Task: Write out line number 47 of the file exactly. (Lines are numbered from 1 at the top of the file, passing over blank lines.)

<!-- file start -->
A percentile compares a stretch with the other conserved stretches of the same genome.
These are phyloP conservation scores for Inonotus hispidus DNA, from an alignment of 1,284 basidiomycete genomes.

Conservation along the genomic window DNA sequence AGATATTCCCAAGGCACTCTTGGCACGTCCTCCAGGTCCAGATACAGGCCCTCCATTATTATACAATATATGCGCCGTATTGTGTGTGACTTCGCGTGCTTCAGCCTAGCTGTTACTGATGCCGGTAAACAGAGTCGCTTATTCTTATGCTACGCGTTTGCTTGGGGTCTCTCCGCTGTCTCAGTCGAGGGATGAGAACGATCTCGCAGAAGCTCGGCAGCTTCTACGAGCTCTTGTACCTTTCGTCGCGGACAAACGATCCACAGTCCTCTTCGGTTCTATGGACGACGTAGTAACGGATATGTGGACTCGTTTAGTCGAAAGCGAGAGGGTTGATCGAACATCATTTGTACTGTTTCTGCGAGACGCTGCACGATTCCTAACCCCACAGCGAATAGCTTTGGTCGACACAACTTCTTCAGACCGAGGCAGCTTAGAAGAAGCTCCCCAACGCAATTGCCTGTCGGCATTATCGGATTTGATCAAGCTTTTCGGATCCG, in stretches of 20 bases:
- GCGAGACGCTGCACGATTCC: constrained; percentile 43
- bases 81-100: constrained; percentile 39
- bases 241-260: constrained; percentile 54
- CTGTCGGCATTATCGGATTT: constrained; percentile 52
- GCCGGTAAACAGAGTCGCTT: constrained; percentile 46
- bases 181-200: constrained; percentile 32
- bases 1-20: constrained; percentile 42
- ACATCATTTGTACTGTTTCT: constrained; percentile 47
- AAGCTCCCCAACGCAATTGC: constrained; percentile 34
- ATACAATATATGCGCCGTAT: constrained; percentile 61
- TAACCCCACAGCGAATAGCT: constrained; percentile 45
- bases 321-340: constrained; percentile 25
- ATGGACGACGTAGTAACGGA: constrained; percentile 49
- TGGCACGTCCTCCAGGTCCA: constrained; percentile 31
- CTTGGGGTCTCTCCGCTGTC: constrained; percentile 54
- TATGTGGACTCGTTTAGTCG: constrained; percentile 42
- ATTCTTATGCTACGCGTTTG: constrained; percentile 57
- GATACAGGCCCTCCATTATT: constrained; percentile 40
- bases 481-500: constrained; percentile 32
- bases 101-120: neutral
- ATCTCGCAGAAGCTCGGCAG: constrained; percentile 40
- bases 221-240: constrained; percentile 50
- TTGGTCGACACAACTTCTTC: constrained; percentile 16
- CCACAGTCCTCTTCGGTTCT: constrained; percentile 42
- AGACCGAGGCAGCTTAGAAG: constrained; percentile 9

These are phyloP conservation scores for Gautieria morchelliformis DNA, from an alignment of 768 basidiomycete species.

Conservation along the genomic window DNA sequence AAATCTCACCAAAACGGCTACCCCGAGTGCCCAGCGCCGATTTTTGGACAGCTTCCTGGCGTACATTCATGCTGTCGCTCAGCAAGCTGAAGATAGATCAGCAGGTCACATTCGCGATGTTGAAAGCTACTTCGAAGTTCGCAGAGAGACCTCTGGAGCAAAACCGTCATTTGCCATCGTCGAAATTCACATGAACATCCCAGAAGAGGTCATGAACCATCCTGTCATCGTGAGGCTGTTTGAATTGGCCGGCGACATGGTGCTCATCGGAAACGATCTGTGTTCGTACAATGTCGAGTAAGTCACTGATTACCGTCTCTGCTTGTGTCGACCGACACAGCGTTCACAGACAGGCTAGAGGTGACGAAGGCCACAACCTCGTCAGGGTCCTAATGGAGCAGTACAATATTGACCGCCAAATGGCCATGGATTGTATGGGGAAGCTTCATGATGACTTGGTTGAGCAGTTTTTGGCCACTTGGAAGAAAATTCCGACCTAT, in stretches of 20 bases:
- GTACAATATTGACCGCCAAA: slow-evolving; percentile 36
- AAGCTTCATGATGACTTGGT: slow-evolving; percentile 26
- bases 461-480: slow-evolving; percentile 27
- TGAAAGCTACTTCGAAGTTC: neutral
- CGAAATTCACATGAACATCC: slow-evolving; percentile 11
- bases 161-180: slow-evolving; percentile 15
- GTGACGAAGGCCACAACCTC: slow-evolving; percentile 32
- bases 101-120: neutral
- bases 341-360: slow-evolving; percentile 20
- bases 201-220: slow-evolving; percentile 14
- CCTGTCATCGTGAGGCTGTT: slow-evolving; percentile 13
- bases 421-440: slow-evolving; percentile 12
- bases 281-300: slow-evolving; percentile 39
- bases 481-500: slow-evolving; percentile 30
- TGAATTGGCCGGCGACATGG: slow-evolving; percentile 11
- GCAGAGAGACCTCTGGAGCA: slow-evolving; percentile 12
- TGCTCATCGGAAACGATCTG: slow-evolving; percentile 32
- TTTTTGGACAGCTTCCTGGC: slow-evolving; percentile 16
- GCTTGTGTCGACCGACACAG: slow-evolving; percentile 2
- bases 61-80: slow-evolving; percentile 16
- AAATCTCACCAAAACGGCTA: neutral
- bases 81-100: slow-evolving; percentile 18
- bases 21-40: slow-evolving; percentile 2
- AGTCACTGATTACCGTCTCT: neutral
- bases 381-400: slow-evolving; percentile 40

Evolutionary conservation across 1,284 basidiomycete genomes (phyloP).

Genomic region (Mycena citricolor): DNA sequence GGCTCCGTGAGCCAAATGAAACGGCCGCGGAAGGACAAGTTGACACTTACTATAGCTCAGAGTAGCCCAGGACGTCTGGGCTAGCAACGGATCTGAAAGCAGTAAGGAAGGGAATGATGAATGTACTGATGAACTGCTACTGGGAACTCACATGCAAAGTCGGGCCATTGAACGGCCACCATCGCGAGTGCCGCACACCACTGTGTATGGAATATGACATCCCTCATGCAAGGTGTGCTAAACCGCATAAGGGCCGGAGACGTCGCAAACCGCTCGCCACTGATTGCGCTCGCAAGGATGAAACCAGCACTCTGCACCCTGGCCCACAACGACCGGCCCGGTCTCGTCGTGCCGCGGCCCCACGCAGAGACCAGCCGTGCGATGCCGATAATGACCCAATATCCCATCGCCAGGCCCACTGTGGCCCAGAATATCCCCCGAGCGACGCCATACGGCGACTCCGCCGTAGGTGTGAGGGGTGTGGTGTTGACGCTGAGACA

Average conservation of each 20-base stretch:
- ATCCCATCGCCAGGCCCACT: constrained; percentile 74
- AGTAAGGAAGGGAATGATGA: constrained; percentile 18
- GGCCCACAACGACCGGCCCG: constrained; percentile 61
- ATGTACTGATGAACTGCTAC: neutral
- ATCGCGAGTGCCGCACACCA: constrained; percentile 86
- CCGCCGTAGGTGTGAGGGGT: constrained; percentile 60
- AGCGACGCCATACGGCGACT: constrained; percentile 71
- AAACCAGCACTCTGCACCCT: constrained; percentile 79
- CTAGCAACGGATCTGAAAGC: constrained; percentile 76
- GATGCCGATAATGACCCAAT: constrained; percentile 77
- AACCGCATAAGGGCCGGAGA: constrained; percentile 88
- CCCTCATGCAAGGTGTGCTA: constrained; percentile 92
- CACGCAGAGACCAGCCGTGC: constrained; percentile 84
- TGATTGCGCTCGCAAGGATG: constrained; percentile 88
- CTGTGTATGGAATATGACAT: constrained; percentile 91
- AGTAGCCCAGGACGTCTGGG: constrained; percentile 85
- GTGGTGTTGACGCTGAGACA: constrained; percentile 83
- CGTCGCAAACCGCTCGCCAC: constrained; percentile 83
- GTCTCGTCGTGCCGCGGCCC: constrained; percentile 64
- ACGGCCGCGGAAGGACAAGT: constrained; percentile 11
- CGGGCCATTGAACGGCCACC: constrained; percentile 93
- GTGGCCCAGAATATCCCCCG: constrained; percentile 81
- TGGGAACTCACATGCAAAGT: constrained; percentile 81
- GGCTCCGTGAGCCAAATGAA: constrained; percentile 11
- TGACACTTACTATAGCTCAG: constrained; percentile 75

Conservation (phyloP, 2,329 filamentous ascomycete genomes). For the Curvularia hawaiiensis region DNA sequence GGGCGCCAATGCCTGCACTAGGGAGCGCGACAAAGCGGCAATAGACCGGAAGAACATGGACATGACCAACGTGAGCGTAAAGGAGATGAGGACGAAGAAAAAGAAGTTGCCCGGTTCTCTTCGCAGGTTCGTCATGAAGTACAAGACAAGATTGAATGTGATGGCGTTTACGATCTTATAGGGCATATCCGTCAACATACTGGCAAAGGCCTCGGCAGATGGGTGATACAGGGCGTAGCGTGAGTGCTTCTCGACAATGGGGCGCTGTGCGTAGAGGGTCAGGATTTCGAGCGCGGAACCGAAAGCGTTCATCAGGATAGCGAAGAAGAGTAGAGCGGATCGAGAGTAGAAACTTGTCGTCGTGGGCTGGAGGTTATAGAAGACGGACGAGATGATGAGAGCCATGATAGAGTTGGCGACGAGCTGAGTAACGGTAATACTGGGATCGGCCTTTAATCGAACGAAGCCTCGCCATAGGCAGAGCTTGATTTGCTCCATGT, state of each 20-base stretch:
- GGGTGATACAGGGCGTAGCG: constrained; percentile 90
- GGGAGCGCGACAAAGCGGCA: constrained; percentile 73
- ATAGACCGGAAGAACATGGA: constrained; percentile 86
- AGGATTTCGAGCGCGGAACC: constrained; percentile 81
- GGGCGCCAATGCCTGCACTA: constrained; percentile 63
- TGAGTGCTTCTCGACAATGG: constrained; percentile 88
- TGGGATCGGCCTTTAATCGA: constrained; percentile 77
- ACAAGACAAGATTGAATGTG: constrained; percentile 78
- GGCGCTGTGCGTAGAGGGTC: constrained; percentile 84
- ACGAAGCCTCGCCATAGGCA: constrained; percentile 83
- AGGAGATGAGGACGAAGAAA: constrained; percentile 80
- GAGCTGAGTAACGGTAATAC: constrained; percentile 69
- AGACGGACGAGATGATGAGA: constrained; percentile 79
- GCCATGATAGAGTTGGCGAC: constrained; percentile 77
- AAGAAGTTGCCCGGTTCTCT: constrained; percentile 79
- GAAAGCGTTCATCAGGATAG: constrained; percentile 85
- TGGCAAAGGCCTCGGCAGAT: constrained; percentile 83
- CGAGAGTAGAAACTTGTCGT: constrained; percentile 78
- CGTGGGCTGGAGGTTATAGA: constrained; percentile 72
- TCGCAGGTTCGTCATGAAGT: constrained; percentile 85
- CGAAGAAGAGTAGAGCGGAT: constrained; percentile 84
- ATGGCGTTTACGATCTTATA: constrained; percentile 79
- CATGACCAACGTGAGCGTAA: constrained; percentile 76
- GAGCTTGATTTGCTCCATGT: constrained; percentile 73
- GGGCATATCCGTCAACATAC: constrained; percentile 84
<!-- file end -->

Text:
- TGCTCATCGGAAACGATCTG: slow-evolving; percentile 32